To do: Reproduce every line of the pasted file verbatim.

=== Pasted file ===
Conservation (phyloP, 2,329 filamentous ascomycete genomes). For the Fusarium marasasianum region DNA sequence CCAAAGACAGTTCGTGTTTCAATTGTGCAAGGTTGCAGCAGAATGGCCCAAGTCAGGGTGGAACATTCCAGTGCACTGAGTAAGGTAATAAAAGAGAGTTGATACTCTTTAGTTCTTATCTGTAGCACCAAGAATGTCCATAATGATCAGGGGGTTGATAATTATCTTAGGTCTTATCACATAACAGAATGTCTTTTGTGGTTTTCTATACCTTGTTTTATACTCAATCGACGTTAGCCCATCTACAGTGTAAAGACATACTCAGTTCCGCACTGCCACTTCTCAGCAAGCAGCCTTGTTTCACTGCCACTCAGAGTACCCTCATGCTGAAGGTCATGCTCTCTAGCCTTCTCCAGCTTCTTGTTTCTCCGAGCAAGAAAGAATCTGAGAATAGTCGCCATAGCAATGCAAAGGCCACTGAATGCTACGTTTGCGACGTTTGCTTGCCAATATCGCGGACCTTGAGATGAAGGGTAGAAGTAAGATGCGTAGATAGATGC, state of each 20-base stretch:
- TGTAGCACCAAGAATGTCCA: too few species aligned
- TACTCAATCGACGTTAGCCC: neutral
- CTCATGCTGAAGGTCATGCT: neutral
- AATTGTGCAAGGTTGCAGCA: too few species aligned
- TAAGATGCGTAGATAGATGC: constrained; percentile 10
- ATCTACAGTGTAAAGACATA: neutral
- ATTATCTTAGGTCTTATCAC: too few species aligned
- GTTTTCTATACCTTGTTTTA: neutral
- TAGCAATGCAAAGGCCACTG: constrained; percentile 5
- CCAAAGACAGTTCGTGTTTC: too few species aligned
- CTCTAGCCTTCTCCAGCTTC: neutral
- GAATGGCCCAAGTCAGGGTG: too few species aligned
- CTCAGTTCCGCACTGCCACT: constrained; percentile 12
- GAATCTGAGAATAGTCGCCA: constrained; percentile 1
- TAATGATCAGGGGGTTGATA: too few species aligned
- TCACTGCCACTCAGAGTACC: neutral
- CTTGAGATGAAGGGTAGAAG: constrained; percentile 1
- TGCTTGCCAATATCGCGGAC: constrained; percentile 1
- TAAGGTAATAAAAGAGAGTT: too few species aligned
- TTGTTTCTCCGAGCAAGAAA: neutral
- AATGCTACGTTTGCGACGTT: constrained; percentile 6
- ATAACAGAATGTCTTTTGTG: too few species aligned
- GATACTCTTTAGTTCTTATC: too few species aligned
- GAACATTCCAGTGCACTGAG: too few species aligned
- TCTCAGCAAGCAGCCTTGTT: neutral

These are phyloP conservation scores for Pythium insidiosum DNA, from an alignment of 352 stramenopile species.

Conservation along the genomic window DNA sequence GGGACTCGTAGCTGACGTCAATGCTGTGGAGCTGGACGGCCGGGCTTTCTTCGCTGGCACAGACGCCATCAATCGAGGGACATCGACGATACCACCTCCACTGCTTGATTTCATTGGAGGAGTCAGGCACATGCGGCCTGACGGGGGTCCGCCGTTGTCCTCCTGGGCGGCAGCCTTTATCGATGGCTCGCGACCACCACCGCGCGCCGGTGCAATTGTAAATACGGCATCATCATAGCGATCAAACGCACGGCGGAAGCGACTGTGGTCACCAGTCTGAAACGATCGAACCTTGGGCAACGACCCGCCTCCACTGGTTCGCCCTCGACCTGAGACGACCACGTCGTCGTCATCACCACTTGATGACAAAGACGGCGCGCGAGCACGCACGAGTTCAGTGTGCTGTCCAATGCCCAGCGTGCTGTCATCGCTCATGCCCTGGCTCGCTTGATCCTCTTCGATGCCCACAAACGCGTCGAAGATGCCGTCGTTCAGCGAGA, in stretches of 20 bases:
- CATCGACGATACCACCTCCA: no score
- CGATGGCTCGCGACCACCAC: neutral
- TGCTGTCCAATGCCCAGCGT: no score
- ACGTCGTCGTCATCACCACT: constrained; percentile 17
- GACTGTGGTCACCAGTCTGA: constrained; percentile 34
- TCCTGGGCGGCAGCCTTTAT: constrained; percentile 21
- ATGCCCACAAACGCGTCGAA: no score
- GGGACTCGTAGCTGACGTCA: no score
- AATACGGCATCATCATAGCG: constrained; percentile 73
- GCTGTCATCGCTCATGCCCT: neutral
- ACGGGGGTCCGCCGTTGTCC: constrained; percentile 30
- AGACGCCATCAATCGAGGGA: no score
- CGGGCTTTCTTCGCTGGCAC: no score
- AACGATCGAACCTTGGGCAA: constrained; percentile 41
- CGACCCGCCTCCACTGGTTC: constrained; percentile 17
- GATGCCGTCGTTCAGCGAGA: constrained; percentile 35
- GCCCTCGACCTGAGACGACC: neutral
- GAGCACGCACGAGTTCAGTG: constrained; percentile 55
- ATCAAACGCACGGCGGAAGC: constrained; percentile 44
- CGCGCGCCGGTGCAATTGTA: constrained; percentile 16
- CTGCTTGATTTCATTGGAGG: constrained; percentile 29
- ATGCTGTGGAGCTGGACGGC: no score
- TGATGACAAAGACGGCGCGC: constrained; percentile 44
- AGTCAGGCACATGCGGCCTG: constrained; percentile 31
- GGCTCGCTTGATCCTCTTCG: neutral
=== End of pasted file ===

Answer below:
Conservation (phyloP, 2,329 filamentous ascomycete genomes). For the Fusarium marasasianum region DNA sequence CCAAAGACAGTTCGTGTTTCAATTGTGCAAGGTTGCAGCAGAATGGCCCAAGTCAGGGTGGAACATTCCAGTGCACTGAGTAAGGTAATAAAAGAGAGTTGATACTCTTTAGTTCTTATCTGTAGCACCAAGAATGTCCATAATGATCAGGGGGTTGATAATTATCTTAGGTCTTATCACATAACAGAATGTCTTTTGTGGTTTTCTATACCTTGTTTTATACTCAATCGACGTTAGCCCATCTACAGTGTAAAGACATACTCAGTTCCGCACTGCCACTTCTCAGCAAGCAGCCTTGTTTCACTGCCACTCAGAGTACCCTCATGCTGAAGGTCATGCTCTCTAGCCTTCTCCAGCTTCTTGTTTCTCCGAGCAAGAAAGAATCTGAGAATAGTCGCCATAGCAATGCAAAGGCCACTGAATGCTACGTTTGCGACGTTTGCTTGCCAATATCGCGGACCTTGAGATGAAGGGTAGAAGTAAGATGCGTAGATAGATGC, state of each 20-base stretch:
- TGTAGCACCAAGAATGTCCA: too few species aligned
- TACTCAATCGACGTTAGCCC: neutral
- CTCATGCTGAAGGTCATGCT: neutral
- AATTGTGCAAGGTTGCAGCA: too few species aligned
- TAAGATGCGTAGATAGATGC: constrained; percentile 10
- ATCTACAGTGTAAAGACATA: neutral
- ATTATCTTAGGTCTTATCAC: too few species aligned
- GTTTTCTATACCTTGTTTTA: neutral
- TAGCAATGCAAAGGCCACTG: constrained; percentile 5
- CCAAAGACAGTTCGTGTTTC: too few species aligned
- CTCTAGCCTTCTCCAGCTTC: neutral
- GAATGGCCCAAGTCAGGGTG: too few species aligned
- CTCAGTTCCGCACTGCCACT: constrained; percentile 12
- GAATCTGAGAATAGTCGCCA: constrained; percentile 1
- TAATGATCAGGGGGTTGATA: too few species aligned
- TCACTGCCACTCAGAGTACC: neutral
- CTTGAGATGAAGGGTAGAAG: constrained; percentile 1
- TGCTTGCCAATATCGCGGAC: constrained; percentile 1
- TAAGGTAATAAAAGAGAGTT: too few species aligned
- TTGTTTCTCCGAGCAAGAAA: neutral
- AATGCTACGTTTGCGACGTT: constrained; percentile 6
- ATAACAGAATGTCTTTTGTG: too few species aligned
- GATACTCTTTAGTTCTTATC: too few species aligned
- GAACATTCCAGTGCACTGAG: too few species aligned
- TCTCAGCAAGCAGCCTTGTT: neutral

These are phyloP conservation scores for Pythium insidiosum DNA, from an alignment of 352 stramenopile species.

Conservation along the genomic window DNA sequence GGGACTCGTAGCTGACGTCAATGCTGTGGAGCTGGACGGCCGGGCTTTCTTCGCTGGCACAGACGCCATCAATCGAGGGACATCGACGATACCACCTCCACTGCTTGATTTCATTGGAGGAGTCAGGCACATGCGGCCTGACGGGGGTCCGCCGTTGTCCTCCTGGGCGGCAGCCTTTATCGATGGCTCGCGACCACCACCGCGCGCCGGTGCAATTGTAAATACGGCATCATCATAGCGATCAAACGCACGGCGGAAGCGACTGTGGTCACCAGTCTGAAACGATCGAACCTTGGGCAACGACCCGCCTCCACTGGTTCGCCCTCGACCTGAGACGACCACGTCGTCGTCATCACCACTTGATGACAAAGACGGCGCGCGAGCACGCACGAGTTCAGTGTGCTGTCCAATGCCCAGCGTGCTGTCATCGCTCATGCCCTGGCTCGCTTGATCCTCTTCGATGCCCACAAACGCGTCGAAGATGCCGTCGTTCAGCGAGA, in stretches of 20 bases:
- CATCGACGATACCACCTCCA: no score
- CGATGGCTCGCGACCACCAC: neutral
- TGCTGTCCAATGCCCAGCGT: no score
- ACGTCGTCGTCATCACCACT: constrained; percentile 17
- GACTGTGGTCACCAGTCTGA: constrained; percentile 34
- TCCTGGGCGGCAGCCTTTAT: constrained; percentile 21
- ATGCCCACAAACGCGTCGAA: no score
- GGGACTCGTAGCTGACGTCA: no score
- AATACGGCATCATCATAGCG: constrained; percentile 73
- GCTGTCATCGCTCATGCCCT: neutral
- ACGGGGGTCCGCCGTTGTCC: constrained; percentile 30
- AGACGCCATCAATCGAGGGA: no score
- CGGGCTTTCTTCGCTGGCAC: no score
- AACGATCGAACCTTGGGCAA: constrained; percentile 41
- CGACCCGCCTCCACTGGTTC: constrained; percentile 17
- GATGCCGTCGTTCAGCGAGA: constrained; percentile 35
- GCCCTCGACCTGAGACGACC: neutral
- GAGCACGCACGAGTTCAGTG: constrained; percentile 55
- ATCAAACGCACGGCGGAAGC: constrained; percentile 44
- CGCGCGCCGGTGCAATTGTA: constrained; percentile 16
- CTGCTTGATTTCATTGGAGG: constrained; percentile 29
- ATGCTGTGGAGCTGGACGGC: no score
- TGATGACAAAGACGGCGCGC: constrained; percentile 44
- AGTCAGGCACATGCGGCCTG: constrained; percentile 31
- GGCTCGCTTGATCCTCTTCG: neutral